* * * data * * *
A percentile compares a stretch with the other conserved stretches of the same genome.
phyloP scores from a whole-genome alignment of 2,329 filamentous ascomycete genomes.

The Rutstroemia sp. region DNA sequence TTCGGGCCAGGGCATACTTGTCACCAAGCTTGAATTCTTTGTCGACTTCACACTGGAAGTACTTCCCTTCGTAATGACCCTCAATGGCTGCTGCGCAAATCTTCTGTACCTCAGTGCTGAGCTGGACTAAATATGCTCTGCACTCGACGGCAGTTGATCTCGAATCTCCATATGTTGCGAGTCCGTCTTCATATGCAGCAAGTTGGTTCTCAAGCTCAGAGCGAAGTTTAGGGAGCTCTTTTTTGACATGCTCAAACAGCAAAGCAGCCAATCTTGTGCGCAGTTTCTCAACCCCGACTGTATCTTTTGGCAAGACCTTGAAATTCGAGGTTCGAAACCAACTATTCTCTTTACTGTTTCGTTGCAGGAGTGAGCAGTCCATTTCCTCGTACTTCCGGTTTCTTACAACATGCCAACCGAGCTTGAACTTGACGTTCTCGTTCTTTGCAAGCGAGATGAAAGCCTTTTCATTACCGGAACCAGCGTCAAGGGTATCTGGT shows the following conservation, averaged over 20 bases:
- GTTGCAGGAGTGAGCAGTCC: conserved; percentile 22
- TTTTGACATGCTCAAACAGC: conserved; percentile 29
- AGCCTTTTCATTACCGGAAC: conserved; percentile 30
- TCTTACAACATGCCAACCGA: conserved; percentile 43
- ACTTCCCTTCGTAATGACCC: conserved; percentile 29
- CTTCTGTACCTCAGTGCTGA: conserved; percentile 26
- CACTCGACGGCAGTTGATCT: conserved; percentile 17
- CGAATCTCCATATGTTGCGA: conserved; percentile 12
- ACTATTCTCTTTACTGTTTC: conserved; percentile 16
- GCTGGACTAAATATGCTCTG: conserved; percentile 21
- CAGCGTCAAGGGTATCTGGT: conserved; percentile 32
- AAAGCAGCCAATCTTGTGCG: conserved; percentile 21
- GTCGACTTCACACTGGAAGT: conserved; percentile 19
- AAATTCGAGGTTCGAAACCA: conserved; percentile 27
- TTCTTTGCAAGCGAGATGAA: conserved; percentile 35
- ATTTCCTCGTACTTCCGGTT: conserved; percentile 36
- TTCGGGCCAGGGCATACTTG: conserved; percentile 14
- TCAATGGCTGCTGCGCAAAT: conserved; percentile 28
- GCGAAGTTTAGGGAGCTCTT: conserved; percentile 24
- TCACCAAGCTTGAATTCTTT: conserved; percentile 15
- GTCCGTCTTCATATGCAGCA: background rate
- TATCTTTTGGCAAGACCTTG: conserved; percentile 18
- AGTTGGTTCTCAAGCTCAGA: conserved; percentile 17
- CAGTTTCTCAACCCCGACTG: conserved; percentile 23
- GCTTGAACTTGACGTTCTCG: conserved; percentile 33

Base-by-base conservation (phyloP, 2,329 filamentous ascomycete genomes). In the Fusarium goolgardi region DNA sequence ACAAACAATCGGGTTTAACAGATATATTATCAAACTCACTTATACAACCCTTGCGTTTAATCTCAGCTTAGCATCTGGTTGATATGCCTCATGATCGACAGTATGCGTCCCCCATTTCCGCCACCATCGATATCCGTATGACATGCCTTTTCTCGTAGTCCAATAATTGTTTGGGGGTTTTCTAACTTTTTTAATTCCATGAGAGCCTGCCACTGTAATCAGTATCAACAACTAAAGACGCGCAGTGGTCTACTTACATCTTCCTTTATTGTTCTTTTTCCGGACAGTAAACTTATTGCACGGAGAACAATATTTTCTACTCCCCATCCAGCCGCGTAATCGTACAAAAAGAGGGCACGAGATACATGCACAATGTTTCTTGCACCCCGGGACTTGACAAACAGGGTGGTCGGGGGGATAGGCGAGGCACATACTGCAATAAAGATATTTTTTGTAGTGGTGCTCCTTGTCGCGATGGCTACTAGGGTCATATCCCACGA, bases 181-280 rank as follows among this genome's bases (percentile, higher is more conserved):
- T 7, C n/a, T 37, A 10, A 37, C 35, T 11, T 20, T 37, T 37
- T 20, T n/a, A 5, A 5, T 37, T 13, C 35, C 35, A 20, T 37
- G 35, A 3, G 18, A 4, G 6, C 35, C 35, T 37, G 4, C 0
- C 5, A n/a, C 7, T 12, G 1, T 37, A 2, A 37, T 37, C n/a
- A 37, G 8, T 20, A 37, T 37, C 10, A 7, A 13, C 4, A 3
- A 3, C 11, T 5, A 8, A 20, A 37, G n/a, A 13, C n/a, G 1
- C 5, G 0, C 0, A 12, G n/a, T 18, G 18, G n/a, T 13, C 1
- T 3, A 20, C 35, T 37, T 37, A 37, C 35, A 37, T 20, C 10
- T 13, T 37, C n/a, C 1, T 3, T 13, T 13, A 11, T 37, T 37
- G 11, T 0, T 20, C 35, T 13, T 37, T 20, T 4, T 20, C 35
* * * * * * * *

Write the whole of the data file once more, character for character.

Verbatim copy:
A percentile compares a stretch with the other conserved stretches of the same genome.
phyloP scores from a whole-genome alignment of 2,329 filamentous ascomycete genomes.

The Rutstroemia sp. region DNA sequence TTCGGGCCAGGGCATACTTGTCACCAAGCTTGAATTCTTTGTCGACTTCACACTGGAAGTACTTCCCTTCGTAATGACCCTCAATGGCTGCTGCGCAAATCTTCTGTACCTCAGTGCTGAGCTGGACTAAATATGCTCTGCACTCGACGGCAGTTGATCTCGAATCTCCATATGTTGCGAGTCCGTCTTCATATGCAGCAAGTTGGTTCTCAAGCTCAGAGCGAAGTTTAGGGAGCTCTTTTTTGACATGCTCAAACAGCAAAGCAGCCAATCTTGTGCGCAGTTTCTCAACCCCGACTGTATCTTTTGGCAAGACCTTGAAATTCGAGGTTCGAAACCAACTATTCTCTTTACTGTTTCGTTGCAGGAGTGAGCAGTCCATTTCCTCGTACTTCCGGTTTCTTACAACATGCCAACCGAGCTTGAACTTGACGTTCTCGTTCTTTGCAAGCGAGATGAAAGCCTTTTCATTACCGGAACCAGCGTCAAGGGTATCTGGT shows the following conservation, averaged over 20 bases:
- GTTGCAGGAGTGAGCAGTCC: conserved; percentile 22
- TTTTGACATGCTCAAACAGC: conserved; percentile 29
- AGCCTTTTCATTACCGGAAC: conserved; percentile 30
- TCTTACAACATGCCAACCGA: conserved; percentile 43
- ACTTCCCTTCGTAATGACCC: conserved; percentile 29
- CTTCTGTACCTCAGTGCTGA: conserved; percentile 26
- CACTCGACGGCAGTTGATCT: conserved; percentile 17
- CGAATCTCCATATGTTGCGA: conserved; percentile 12
- ACTATTCTCTTTACTGTTTC: conserved; percentile 16
- GCTGGACTAAATATGCTCTG: conserved; percentile 21
- CAGCGTCAAGGGTATCTGGT: conserved; percentile 32
- AAAGCAGCCAATCTTGTGCG: conserved; percentile 21
- GTCGACTTCACACTGGAAGT: conserved; percentile 19
- AAATTCGAGGTTCGAAACCA: conserved; percentile 27
- TTCTTTGCAAGCGAGATGAA: conserved; percentile 35
- ATTTCCTCGTACTTCCGGTT: conserved; percentile 36
- TTCGGGCCAGGGCATACTTG: conserved; percentile 14
- TCAATGGCTGCTGCGCAAAT: conserved; percentile 28
- GCGAAGTTTAGGGAGCTCTT: conserved; percentile 24
- TCACCAAGCTTGAATTCTTT: conserved; percentile 15
- GTCCGTCTTCATATGCAGCA: background rate
- TATCTTTTGGCAAGACCTTG: conserved; percentile 18
- AGTTGGTTCTCAAGCTCAGA: conserved; percentile 17
- CAGTTTCTCAACCCCGACTG: conserved; percentile 23
- GCTTGAACTTGACGTTCTCG: conserved; percentile 33

Base-by-base conservation (phyloP, 2,329 filamentous ascomycete genomes). In the Fusarium goolgardi region DNA sequence ACAAACAATCGGGTTTAACAGATATATTATCAAACTCACTTATACAACCCTTGCGTTTAATCTCAGCTTAGCATCTGGTTGATATGCCTCATGATCGACAGTATGCGTCCCCCATTTCCGCCACCATCGATATCCGTATGACATGCCTTTTCTCGTAGTCCAATAATTGTTTGGGGGTTTTCTAACTTTTTTAATTCCATGAGAGCCTGCCACTGTAATCAGTATCAACAACTAAAGACGCGCAGTGGTCTACTTACATCTTCCTTTATTGTTCTTTTTCCGGACAGTAAACTTATTGCACGGAGAACAATATTTTCTACTCCCCATCCAGCCGCGTAATCGTACAAAAAGAGGGCACGAGATACATGCACAATGTTTCTTGCACCCCGGGACTTGACAAACAGGGTGGTCGGGGGGATAGGCGAGGCACATACTGCAATAAAGATATTTTTTGTAGTGGTGCTCCTTGTCGCGATGGCTACTAGGGTCATATCCCACGA, bases 181-280 rank as follows among this genome's bases (percentile, higher is more conserved):
- T 7, C n/a, T 37, A 10, A 37, C 35, T 11, T 20, T 37, T 37
- T 20, T n/a, A 5, A 5, T 37, T 13, C 35, C 35, A 20, T 37
- G 35, A 3, G 18, A 4, G 6, C 35, C 35, T 37, G 4, C 0
- C 5, A n/a, C 7, T 12, G 1, T 37, A 2, A 37, T 37, C n/a
- A 37, G 8, T 20, A 37, T 37, C 10, A 7, A 13, C 4, A 3
- A 3, C 11, T 5, A 8, A 20, A 37, G n/a, A 13, C n/a, G 1
- C 5, G 0, C 0, A 12, G n/a, T 18, G 18, G n/a, T 13, C 1
- T 3, A 20, C 35, T 37, T 37, A 37, C 35, A 37, T 20, C 10
- T 13, T 37, C n/a, C 1, T 3, T 13, T 13, A 11, T 37, T 37
- G 11, T 0, T 20, C 35, T 13, T 37, T 20, T 4, T 20, C 35